Of course, there is faith and religious teachings to guide us.

But each and every one of us must find our path to G-d and our mission to his world. 

In doing that we struggle through life’s trials and tribulations. 

It is painful at times, but we change and grow especially when the pain of what we are doing wrong becomes greater than the pleasure we gain from it. 

The meaning is in the journey and in the destination we seek. 

Our paths are not straight, but winding and hilly and not without obstacles–but it is a trek not only to the mountain, but to the very heavens itself. 😉

(Source Photo: Andy Blumenthal)

I Am Doing

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Today, a disabled man asked the lifeguard at the pool, “How are you doing?”


The lifeguard couldn’t understand or fully hear the disabled man who had to repeat the question multiple times.


Then, the lifeguard responded, “I am doing well. How are you doing?”


The disabled man with a blank to sad look on his face says, “I am doing.”


His response of just “doing” (not well, good, or fine) was like just going on day-to-day amidst very challenging life circumstances of illness and disability–just in a state of being, but certainly not feeling like he was thriving in his current life.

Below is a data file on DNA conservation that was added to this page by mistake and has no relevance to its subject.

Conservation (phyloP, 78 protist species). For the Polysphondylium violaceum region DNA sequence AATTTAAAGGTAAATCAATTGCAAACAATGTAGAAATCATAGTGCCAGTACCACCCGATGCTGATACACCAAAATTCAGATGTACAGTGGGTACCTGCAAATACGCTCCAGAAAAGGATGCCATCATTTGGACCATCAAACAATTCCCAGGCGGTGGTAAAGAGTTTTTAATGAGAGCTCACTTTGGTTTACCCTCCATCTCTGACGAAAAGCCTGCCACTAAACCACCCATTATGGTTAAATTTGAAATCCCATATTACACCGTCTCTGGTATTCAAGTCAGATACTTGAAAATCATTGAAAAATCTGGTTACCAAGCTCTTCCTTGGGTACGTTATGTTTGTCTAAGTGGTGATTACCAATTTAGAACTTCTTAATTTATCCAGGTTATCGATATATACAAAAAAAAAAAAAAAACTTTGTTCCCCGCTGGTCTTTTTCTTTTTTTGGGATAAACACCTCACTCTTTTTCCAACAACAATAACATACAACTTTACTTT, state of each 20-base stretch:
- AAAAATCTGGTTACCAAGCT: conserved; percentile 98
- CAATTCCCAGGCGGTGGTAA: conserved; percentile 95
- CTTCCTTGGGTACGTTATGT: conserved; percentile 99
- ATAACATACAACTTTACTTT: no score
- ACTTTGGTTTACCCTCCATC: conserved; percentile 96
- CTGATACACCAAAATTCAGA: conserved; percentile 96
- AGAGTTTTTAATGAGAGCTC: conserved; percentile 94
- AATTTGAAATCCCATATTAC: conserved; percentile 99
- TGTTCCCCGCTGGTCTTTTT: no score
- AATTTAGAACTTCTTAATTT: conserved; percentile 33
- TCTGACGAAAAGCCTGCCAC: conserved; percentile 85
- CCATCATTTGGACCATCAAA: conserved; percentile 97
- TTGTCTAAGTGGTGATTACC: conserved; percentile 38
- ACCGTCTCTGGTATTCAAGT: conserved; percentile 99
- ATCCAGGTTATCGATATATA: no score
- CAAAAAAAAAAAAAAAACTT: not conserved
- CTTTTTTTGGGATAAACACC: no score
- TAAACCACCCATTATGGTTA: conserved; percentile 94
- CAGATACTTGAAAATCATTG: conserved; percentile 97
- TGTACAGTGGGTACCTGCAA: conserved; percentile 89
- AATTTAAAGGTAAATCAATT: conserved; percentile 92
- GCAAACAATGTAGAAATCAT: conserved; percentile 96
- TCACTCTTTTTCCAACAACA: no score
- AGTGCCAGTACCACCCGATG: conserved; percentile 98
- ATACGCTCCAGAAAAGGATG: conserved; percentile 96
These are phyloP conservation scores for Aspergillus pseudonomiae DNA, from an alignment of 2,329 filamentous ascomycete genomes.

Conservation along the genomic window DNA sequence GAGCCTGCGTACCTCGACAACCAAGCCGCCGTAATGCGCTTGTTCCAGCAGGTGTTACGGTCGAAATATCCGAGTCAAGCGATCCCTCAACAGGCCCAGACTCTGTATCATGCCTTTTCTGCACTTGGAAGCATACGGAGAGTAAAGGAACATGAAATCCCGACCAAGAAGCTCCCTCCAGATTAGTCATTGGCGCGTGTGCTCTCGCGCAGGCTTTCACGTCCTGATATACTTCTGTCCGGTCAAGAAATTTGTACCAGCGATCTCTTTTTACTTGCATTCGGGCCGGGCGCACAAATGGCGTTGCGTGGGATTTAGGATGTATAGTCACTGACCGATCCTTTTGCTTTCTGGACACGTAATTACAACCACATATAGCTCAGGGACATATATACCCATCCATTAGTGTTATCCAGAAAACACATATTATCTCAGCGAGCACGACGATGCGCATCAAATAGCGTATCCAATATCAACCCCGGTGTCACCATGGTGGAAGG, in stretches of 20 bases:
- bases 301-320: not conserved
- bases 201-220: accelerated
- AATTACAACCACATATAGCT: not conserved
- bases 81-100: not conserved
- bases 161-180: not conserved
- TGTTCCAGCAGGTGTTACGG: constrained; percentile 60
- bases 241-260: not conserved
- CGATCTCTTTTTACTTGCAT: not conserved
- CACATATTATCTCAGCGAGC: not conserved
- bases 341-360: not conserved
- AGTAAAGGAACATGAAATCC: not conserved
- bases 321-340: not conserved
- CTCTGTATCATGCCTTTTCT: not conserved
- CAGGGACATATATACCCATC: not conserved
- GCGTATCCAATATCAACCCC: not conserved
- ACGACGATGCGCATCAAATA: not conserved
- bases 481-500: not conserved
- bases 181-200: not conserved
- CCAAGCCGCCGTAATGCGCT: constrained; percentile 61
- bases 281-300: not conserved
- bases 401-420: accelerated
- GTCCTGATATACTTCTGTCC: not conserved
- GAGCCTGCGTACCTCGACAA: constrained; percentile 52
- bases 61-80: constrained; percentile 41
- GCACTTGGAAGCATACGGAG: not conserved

It reminded me of my own parents, survivors of the Holocaust. 


After the horror and loss of the Holocaust everything, including coming to this country without a dime or a job was just a cakewalk in comparison. 


For 25-years, my dad would never even go to the doctor. 


He would say, “G-d is my doctor!”


Only later in life, when all his friends were sick or failing, and my mom was so sick with Parkinson’s would my dad respond to people’s questions of how he was, by saying simply, “Surviving!”


And then often adding, “We are part of the survivors’ club.”


When we’re young, healthy, and vibrant, the world seems too small compared to what we think we can do and accomplish.